Anxiety tends to be reduced when we take a problem-solving approach to situations and determine what we can do and what we cannot do. It might seem simple, but following the health guidelines of coughing into your elbow and washing your hands regularly preferably with soap and water, and wiping down surfaces with soapy water or other cleaning products are positive actions we can take. They can help give us a sense of control over the situation.

Focus on what you can control

The retail sector is facing unprecedented disruption, so when focusing on your business, try to only home in on the things you can control. If you spend too much time focusing on what you have no control over, it becomes worrying rather than planning. Many retail businesses are being forced to close their physical stores through no fault of their own, and there’s nothing that any business owner or leader can do about it. Accept this, and focus instead on the things you can control.

Worry is a waste of energy, like a car that’s bogged down in the mud: spinning the wheels gets you nowhere. To get the car out, you need to have something to put under the wheels. In the current circumstances, the something to grip onto are the things you can do in each day to keep yourself mentally well and physically well. Use the support on offer, such as government-backed business loans, the JobKeeper payment (if you are eligible) and maintaining regular contact with your employees.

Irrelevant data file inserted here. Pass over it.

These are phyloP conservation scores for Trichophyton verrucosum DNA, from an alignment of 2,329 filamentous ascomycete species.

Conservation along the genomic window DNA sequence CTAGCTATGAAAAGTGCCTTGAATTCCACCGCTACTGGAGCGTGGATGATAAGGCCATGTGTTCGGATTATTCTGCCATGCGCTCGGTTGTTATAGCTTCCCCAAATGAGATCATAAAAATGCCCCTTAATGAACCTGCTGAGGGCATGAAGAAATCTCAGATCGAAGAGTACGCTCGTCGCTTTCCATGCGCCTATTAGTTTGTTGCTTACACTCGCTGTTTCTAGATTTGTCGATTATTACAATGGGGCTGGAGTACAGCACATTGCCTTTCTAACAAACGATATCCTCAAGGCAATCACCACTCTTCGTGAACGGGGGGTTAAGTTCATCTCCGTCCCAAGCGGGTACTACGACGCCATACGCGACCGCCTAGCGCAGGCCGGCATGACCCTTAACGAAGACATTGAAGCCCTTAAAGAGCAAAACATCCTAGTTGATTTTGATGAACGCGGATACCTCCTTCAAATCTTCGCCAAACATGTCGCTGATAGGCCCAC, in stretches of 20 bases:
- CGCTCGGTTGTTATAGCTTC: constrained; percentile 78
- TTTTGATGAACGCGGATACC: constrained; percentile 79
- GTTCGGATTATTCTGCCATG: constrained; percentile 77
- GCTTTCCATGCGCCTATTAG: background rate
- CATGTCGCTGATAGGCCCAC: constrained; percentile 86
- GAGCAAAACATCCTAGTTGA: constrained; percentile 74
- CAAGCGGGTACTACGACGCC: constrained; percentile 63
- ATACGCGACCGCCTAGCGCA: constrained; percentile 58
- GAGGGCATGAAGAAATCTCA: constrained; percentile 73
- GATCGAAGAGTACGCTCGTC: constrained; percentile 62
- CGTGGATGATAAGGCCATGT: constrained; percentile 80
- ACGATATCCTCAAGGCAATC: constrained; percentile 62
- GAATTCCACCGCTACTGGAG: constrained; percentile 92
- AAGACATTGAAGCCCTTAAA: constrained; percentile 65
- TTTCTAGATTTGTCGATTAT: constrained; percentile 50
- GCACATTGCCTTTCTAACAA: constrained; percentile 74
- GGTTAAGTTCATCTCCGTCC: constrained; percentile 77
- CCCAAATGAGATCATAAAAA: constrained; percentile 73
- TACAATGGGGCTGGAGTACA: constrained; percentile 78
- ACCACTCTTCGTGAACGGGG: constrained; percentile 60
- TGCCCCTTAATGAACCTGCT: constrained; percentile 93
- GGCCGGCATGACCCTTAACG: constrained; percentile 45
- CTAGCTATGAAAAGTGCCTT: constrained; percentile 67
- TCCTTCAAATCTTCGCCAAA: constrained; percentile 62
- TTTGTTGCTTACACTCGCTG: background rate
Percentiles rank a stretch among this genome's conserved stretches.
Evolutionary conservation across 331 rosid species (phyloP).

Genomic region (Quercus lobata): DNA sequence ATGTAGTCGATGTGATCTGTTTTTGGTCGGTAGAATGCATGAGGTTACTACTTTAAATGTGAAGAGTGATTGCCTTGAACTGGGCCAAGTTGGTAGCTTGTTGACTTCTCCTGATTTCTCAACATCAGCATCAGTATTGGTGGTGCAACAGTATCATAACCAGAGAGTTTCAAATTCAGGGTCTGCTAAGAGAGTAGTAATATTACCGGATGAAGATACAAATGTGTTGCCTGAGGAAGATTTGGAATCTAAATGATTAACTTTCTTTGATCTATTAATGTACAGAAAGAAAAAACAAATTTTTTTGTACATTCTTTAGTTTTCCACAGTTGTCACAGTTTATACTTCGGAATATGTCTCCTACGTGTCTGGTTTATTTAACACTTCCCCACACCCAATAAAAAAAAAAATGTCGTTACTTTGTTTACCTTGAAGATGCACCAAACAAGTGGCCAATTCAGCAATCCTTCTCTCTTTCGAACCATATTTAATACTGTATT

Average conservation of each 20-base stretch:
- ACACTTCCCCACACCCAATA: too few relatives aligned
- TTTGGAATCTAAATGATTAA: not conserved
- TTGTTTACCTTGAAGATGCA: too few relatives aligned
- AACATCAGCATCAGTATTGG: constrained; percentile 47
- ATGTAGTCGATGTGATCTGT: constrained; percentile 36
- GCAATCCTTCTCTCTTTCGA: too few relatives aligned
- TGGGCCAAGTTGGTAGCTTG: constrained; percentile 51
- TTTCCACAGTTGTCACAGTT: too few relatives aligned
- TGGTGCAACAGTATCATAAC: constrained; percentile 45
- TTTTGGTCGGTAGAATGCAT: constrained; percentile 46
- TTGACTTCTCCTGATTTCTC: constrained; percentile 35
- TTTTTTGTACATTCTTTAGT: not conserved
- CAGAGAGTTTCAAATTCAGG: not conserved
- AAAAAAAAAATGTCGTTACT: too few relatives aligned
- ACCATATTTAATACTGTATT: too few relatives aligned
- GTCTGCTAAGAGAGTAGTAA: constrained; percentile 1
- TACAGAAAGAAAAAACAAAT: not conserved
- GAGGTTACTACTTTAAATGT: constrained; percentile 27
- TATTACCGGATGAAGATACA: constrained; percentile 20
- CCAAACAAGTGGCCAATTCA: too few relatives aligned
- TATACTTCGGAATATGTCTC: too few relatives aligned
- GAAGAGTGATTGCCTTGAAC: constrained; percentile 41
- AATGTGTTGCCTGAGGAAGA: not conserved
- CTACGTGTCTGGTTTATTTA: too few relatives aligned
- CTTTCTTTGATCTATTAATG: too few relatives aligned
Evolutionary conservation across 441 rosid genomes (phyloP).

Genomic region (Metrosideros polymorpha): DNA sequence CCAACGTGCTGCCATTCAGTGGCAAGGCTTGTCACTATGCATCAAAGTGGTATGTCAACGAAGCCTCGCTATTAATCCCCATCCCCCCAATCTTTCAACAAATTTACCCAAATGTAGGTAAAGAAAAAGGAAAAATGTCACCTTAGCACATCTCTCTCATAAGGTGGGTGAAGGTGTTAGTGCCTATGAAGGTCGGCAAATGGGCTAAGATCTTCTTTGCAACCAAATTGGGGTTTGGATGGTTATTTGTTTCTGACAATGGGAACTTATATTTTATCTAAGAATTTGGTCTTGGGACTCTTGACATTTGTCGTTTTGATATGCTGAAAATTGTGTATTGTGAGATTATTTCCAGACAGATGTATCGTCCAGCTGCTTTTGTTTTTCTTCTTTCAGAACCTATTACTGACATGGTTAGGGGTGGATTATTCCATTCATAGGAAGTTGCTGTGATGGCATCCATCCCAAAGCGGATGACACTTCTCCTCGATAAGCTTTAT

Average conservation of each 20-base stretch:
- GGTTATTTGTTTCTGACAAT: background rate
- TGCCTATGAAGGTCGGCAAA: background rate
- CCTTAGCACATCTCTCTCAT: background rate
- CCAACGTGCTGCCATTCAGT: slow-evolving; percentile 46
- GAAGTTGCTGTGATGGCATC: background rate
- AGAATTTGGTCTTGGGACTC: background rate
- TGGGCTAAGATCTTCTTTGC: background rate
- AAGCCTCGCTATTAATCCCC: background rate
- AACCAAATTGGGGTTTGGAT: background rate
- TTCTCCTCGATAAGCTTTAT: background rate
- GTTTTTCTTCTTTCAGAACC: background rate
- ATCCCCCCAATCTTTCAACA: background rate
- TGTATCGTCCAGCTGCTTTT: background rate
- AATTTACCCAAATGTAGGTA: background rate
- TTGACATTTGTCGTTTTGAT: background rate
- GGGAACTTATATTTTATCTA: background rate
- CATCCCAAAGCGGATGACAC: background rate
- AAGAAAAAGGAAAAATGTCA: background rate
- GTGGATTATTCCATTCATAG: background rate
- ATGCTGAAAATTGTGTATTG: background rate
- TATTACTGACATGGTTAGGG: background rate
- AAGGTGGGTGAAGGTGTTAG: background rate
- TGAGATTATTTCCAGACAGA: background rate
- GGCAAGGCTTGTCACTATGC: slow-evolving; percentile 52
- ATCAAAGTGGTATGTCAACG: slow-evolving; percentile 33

Get connected positively

Isolation can be another challenging factor for business leaders during these trying times. However, it’s important to remember that while you might be physically isolated, that doesn’t mean you need to be disconnected from support and having someone to talk to.

Speak to a psychologist if you notice your mood has changed or you are struggling with the restrictions of needing to be at home. Psychologists are mental health professionals and can assist with a wide range of issues and concerns, including mental wellbeing. You can find a psychologist at aapi.org.au.